In Myth of the middle—Jeep Super Bowl, Grey Panther explores the high-profile Bruce Springsteen Super Bowl ad for Jeep that, the author claims, perpetrates a false stereotype of the average American as a “wandering soul searching for a middle ground, a geographic middle.” Grey Panther demolishes this myth using their personal experiences of “middle America,” then promotes their view of what constitutes the average American. “I have found a little bit to worship in every place and person I’ve encountered. I have loved the preserved sites of the First Peoples, the Civil War, and natural habitats. There are too few of them. I slide through America on my solo journeys, becoming more in touch with my humanity.” Grey Panther joined in 2008 and has written 89 stories, with 12 rescued.
The circus comes to town by ViewFromSpace re-examines the first two weeks after Trump’s 2017 inauguration to evaluate if his actions were as awful as we anticipated. Not a spoiler—they were worse. “The term ‘outrage fatigue’ predated the Trump administration, but seemed custom designed to describe it. Trump packed more scandal into his first two weeks than most presidents achieve in eight years. Nothing about the Trump presidency was normal and it’s important that we reflect on just how abnormal it really was.” ViewFromSpace joined in 2020 and has written three stories. This is their first rescue.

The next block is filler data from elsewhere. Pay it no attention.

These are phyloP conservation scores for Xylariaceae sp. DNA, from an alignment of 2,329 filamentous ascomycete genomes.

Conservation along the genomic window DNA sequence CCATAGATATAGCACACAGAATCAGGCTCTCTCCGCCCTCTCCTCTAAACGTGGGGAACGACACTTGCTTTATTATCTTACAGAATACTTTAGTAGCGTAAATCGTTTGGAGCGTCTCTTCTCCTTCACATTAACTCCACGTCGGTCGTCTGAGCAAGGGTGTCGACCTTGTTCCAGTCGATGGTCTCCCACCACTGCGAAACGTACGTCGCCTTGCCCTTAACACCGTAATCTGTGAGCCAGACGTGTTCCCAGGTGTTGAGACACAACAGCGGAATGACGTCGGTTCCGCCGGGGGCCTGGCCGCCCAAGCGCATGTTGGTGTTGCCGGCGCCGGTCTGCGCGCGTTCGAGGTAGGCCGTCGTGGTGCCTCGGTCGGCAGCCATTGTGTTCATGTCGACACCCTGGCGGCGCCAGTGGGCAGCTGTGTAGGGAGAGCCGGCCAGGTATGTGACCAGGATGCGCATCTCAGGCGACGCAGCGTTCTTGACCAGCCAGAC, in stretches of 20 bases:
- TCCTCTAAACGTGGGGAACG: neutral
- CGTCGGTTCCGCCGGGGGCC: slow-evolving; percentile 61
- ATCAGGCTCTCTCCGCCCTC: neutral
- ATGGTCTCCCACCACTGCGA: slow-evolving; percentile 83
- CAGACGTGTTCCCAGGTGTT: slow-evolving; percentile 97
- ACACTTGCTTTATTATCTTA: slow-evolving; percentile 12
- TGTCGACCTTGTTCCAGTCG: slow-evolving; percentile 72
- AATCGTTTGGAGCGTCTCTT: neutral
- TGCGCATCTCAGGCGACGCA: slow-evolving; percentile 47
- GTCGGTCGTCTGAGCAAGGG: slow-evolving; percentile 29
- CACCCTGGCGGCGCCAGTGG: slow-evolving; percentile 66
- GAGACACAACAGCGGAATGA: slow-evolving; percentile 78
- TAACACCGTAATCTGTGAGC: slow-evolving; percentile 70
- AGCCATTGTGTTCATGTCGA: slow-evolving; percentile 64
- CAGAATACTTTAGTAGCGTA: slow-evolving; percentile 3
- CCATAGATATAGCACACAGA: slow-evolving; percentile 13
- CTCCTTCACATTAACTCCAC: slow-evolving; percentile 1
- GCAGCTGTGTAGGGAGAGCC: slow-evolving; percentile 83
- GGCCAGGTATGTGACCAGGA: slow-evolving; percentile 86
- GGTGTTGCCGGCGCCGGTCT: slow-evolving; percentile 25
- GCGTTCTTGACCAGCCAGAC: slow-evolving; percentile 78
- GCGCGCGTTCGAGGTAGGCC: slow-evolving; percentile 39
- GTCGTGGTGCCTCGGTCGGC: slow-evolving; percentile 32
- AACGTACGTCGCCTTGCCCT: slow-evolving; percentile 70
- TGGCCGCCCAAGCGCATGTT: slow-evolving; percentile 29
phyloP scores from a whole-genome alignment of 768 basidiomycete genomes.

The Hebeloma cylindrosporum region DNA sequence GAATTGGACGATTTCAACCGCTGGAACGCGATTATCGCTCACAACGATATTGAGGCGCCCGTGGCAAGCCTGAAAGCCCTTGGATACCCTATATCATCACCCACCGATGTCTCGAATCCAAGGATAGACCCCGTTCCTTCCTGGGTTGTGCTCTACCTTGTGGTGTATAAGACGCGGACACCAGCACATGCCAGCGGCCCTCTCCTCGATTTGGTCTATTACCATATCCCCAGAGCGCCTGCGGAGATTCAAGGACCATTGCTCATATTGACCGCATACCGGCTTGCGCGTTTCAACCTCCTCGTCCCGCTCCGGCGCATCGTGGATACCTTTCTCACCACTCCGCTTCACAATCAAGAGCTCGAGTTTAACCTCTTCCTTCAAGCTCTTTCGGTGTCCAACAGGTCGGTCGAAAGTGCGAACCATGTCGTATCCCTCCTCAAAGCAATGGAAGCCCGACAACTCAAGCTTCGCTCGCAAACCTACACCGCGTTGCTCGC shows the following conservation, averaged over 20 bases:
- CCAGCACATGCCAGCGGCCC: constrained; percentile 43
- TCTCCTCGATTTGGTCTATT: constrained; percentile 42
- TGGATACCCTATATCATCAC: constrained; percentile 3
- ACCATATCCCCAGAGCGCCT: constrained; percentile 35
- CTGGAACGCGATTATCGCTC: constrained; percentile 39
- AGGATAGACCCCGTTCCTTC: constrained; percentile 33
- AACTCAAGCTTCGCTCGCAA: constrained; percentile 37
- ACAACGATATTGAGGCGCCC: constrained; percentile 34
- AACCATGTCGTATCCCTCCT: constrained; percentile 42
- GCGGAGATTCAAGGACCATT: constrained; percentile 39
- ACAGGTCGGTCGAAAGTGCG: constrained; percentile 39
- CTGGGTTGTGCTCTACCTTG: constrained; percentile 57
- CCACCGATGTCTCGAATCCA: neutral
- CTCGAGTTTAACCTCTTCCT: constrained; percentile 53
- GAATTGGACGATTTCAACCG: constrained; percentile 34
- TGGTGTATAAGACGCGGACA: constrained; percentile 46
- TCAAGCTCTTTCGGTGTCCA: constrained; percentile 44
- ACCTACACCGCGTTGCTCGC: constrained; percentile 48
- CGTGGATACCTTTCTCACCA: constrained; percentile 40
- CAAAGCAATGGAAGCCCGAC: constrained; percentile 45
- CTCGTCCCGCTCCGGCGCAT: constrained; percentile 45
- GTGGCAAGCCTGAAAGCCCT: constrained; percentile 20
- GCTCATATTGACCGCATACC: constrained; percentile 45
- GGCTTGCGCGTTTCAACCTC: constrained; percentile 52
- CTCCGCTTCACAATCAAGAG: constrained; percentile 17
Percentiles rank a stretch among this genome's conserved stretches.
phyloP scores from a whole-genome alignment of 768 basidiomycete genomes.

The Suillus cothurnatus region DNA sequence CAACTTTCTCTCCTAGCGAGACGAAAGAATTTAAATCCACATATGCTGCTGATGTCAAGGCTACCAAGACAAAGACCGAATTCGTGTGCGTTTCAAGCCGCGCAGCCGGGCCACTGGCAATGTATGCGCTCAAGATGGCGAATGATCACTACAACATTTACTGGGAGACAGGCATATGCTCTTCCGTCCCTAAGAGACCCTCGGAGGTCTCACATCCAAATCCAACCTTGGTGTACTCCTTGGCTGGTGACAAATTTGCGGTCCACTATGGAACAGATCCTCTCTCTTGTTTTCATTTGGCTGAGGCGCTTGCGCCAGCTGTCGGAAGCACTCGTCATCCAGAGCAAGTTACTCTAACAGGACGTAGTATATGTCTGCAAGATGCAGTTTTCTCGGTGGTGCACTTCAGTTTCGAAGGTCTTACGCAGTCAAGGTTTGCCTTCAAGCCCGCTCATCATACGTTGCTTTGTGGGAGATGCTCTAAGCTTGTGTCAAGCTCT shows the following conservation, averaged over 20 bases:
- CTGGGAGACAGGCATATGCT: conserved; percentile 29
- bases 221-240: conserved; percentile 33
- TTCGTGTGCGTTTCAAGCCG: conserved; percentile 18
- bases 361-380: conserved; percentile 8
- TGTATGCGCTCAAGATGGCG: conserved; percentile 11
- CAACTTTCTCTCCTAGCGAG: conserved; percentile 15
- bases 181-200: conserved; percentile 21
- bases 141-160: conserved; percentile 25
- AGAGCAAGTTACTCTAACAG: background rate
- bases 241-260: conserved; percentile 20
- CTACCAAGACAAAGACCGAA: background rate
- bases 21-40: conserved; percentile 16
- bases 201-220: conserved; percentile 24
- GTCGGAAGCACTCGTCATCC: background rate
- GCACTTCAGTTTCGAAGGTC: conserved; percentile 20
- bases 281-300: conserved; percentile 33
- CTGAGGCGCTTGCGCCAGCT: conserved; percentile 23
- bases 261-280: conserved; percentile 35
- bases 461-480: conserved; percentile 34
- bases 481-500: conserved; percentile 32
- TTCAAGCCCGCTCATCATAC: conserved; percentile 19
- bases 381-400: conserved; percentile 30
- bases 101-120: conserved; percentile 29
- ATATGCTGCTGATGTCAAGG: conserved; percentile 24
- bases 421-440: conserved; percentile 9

DrMarmot traces the processes climate change kicked into action and the traits of bat biology that, together, could result in the emergence of a novel pathogen such as COVID-19 in Bats, bushmeat and viruses: How climate disruption helped create COVID-19. Ecosystem disruptions reverberate through nature, affecting species distributions and migration, until infected animals connect with humans in wildlife markets. “The study found that this climate-induced chain reaction of floral change driving faunal change driving viral biodiversity ‘may have played a key role in the evolution or transmission of the two SARS CoVs’…Though bats are the source for many coronaviruses, they are not responsible for the pandemic. People are.” DrMarmot joined in 2017 and has written 10 stories, with four rescued—two of them this week.
The search for truth part 2 by Casual Observer 2 asks “(H)ow does a normal human being separate wheat from chaff, sheep from goats? This question gets at the heart of what I think is the key crisis in our country (if not the world) right now: ’What information do I believe is reliable and why do I believe that it is reliable?’” They compare a few approaches to finding the truth, one over 2,500 years old, noting differences and similarities. Casual Observer 2 joined in 2016 and has written two stories. This is their first rescue.